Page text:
One of the best choices in stealth antennas is those produced by the Zero Five antenna company. Their antennas are quite hard to discern and can be made even more stealthy by applying a coat of paint that coincides with the surrounding areas. Zero Five also sells flagpole antennas that are virtually impossible to discern with Old Glory displayed on them. We have a little more detail on the Zero Five antennas on this link: Zero Five Antennas.

Grasswire Antenna © MICHAEL TOIA, K3MT .

Small Loop Antennas © CLIFFORD HOLLOWAY, N0HC

Low Profile Operating Outside Antennas © CLIFFORD HOLLOWAY, N0HC

How To Launch An Antenna

How To Launch An Antenna

Now How Do I Get It Up There? Getting an antenna up into a tree is the single most easy method of getting your antenna up and operational. Many people have come up with many unique ways of getting the middle or ends of their antennas into the trees. Among the many methods used to “launch” antennas:

While all of these are good, proven methods they are not exactly the safest at times. As mentioned earlier the spud gun might have legal issues to deal with in your area and also has a side issue of the noise it creates when fired. Bows and arrows would seem to be the best but it takes and accomplished archer and a good bow to get the arrow to the top of the tree where you need it to be. Slingshots with fishing weights can work but the weights need to be just right or you risk them getting snagged in the branches. To use a rock would require someone with a major league pitcher’s arm to get the rock anywhere near the top of a tree of minimal proportions. Using a fishing rod seems to be a great way to get an antenna up into a tree but you better be good with it or else you’ll wind up wasting time and fishing line in failed attempts.

So what’s left? What’s the secret? Well, it isn’t really a secret and is actually a compilation of several of the methods listed above. Rather than blather on it would be best to hear from the manufacturer of this fine product which, by the way, is widely used by amateur radio operators (hams), cable installers, and tree surgeons, and phone installers.

EZ HANG — SlingShot & Reel Device for installing wire antennas.

THE NEW AND IMPROVED Custom EZ HANG WITH FOLDABLE WRIST SUPPORT with UV protected 11″ long Bands and 1 1/2″ pouch, The EZ HANG’s basic construction is welded steel attached to a reel that is corrosion resistant plastic and stainless steel. The reel comes with 300 feet of 10-pound-test monofilament line installed, a quick disconnect clip to release weight has a easy-to-see “bright yellow” powder coated cannon ball one-ounce lead weight. Plus one extra weight and clip. (Preceding & image copyrighted by EZ HANG).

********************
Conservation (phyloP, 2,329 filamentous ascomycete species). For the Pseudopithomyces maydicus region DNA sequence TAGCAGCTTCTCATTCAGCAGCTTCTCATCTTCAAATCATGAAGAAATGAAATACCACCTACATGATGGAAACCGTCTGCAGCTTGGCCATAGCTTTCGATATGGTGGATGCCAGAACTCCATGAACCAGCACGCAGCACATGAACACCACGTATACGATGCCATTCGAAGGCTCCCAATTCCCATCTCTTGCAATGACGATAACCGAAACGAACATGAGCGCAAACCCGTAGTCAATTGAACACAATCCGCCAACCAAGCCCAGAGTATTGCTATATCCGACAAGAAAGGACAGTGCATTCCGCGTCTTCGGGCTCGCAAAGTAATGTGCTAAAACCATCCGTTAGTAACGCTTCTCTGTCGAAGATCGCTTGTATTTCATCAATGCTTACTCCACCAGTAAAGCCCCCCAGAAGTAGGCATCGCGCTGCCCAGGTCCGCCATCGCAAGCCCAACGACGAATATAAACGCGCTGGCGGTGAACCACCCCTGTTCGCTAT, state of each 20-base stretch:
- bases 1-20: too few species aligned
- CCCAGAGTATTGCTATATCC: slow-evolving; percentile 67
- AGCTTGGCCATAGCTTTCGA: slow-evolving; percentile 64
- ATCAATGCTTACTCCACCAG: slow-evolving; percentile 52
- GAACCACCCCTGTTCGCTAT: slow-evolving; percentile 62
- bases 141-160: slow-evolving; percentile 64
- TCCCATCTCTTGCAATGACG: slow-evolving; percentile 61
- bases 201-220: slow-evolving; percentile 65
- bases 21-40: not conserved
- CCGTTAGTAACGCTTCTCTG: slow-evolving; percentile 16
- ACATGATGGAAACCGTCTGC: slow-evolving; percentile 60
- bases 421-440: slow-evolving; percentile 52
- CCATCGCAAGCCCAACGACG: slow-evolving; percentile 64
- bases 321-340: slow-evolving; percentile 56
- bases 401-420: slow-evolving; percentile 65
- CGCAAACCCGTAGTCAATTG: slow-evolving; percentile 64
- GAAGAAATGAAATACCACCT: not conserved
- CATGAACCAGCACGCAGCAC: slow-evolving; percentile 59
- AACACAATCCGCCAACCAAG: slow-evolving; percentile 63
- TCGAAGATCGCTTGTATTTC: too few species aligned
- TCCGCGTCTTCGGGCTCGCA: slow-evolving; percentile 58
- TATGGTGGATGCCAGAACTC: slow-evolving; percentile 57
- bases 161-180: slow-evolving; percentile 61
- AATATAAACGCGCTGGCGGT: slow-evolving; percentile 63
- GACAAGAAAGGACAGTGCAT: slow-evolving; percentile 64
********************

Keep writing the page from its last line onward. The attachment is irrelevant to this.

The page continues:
EZHANG antenna launcher

Please note: we are not affiliated with the EZ Hang Company.


Now once you get everything where you want it you will need a way to secure the antenna to prevent it from falling down. The best way is of course to tie it off with rope and this presents another problem which is that of tying knots. We went to the best knot site we know of to get some information on the tying of knots (

Instruction Pages

Terminal Knots, Overhand-knot, (Flemish)eight and more.

To bend two lines together. Reef-Knot, Sheet-Bend, Carrick-Bend, True-Lover’s, and more.

To tie on an object. Timber Hitch, Constrictor, The Eight, and more.

Bowline, Bowstring, and more.

The running bowline, hangman, and more.

The monkey fist, Dolly (trucker-hitch).

Some Fancy work.

1 Spud guns: A spud gun is a pipe-based cannon which uses air pressure, or combustion of a gaseous fuel, or both, to launch large projectiles at low speed. They are built to fire chunks of potato, as a hobby, or to fire other sorts of projectiles, for practical uses. In some jurisdictions spud guns are outlawed or have restrictions on their use and may require licenses and certification of the gun.


Commercial Antennas

Why use
commercial antennas for your SHTF needs? Availability. Price. Performance. There’s something to be said for
antennas that you can build yourself but then again there’s no reason to not use commercial antennas for survivalist needs.

Then there are times when you can find really good deals on commercial antennas that you just can’t pass up. Sometimes people are not pleased with an antenna and will just give it away, never realizing the antenna might have been assembled or installed improperly. Many times a so-called ‘poor antenna’ is the result of using poor feedline. We can’t stress enough how important the coax is to a communications system.

In this section of our web site we go into a few of the commercial antennas that a survivalist or prepper should at least take a look at for their communications needs. A note in advance, we aren’t ‘affiliates’ with these antenna companies nor do we receive anything from them to put their antenna on this web site.

Stealth antenna 02






Build Stealth Antennas

Build Stealth Antennas